It’s been 385 years to the month since Gov. John Winthrop founded and named “Boston,” a hilly peninsula that had been settled earlier in 1630 by his fellow Puritans. This week, that historic U.S. city becomes a destination for people looking for insight into the cloud, a technology that’s reshaping the history of the digital world.
As its title suggests, the conference will focus on the cloud’s impact on business, with its opening session specifically looking at how new technologies – including software-defined networking and the Internet of Things – are redefining the cloud marketplace. As we gear up for the Boston conference, our mind is focused on how these technologies will be impacting what companies will be doing in the cloud.
The current and future impact of cloud on the enterprise is well-documented, including in the recent report by Oxford Economics, “The Cloud Grows Up.” The report indicated that nearly 70% of businesses surveyed plan to make “moderate-to-heavy” cloud investments over the next three years. Other findings with implications for the cloud marketplace:
- 61% of survey respondents expected their companies to have developed new products or services via the cloud within three years, up from 26% that had done so.
- 51% expected to have developed new lines of business via the cloud in three years, compared to 28% that had done so.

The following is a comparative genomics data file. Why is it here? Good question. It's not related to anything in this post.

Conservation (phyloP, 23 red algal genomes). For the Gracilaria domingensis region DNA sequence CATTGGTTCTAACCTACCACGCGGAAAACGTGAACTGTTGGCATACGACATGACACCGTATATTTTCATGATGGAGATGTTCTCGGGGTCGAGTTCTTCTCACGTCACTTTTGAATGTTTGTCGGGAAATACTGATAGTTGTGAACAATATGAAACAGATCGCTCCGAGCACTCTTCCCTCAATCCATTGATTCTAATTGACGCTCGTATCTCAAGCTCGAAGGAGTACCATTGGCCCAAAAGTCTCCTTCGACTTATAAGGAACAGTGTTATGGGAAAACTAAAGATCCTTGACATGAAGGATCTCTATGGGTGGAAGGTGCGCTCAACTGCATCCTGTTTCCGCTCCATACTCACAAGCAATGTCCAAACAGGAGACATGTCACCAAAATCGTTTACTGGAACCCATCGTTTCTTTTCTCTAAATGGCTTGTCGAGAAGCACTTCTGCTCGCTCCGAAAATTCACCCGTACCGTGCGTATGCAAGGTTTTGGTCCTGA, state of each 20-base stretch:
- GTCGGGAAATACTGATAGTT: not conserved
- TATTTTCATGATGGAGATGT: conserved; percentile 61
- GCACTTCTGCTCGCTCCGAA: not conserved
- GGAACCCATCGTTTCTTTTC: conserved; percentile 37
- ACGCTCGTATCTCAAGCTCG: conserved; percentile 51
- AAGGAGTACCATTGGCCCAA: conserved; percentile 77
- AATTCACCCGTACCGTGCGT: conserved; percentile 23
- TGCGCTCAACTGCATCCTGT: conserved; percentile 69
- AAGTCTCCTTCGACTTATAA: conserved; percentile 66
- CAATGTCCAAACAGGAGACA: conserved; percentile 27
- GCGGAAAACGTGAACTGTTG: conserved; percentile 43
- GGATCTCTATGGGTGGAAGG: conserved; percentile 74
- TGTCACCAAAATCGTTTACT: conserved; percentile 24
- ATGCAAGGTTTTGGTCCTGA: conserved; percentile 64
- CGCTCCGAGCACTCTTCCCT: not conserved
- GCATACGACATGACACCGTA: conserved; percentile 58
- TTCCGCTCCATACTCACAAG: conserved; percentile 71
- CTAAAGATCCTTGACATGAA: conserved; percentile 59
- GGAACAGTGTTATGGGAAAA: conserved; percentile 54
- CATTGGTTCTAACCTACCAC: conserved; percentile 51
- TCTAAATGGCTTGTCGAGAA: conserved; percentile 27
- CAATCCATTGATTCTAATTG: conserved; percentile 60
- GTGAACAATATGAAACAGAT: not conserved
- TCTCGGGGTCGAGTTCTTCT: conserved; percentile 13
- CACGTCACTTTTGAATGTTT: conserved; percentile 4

- 50% expected to have entered new markets in three years, compared to 40% that had done so.
Given the pace of cloud change in the past three years, the cloud marketplace three years from now could look nothing like what we can conceive today. But the two technologies singled out by conference organizers will play a huge role in getting us from now to whatever’s next.
Software-Defined Networking (SDN): SDN’s huge advantage is that it frees the enterprise to shift network control from physical network devices it has to “touch” and maintain (i.e. switches, routers) onto software applications that allow centralized, end-to-end network provisioning and visibility. SDN is at the heart of the kind of cloud services and infrastructures that are becoming less a feature of this interconnected era and more a necessity to operate in it.
That’s because business is changing to require instant, simultaneous interconnection between cloud partners to reach increasingly mobile end users at anytime, anywhere, on any device. That kind of agility can’t happen without a dynamic, software-based architecture. Equinix already offers this capability with our Cloud Exchange, which at its core, uses SDN within the Equinix Programmable Network.
Internet of Things (IoT): A lot of the excitement about the IoT centers around the new business insights it can offer. Until now, we’ve never had sensors on deep sea ships, for instance, spilling out information about weather changes, ocean currents, cargo conditions, so we’ve never had a chance to see the innovations and efficiencies that information might lead to. IBM midmarket business general manager John Mason calls data “the new natural resource.” But this resource can’t exist without the cloud, and it can’t be mined without the cloud, so the growing significance of the IoT in the cloud marketplace is clear – for businesses of every size.
“I think eventually every business has to have somewhere in its portfolio and go-to-market approach a range of cloud services,” Mason told Forbes.
At Equinix, we agree with the folks in Boston that “cloud means business.” Click the link to learn more about how our cloud infrastructure solutions can help the enterprise do business.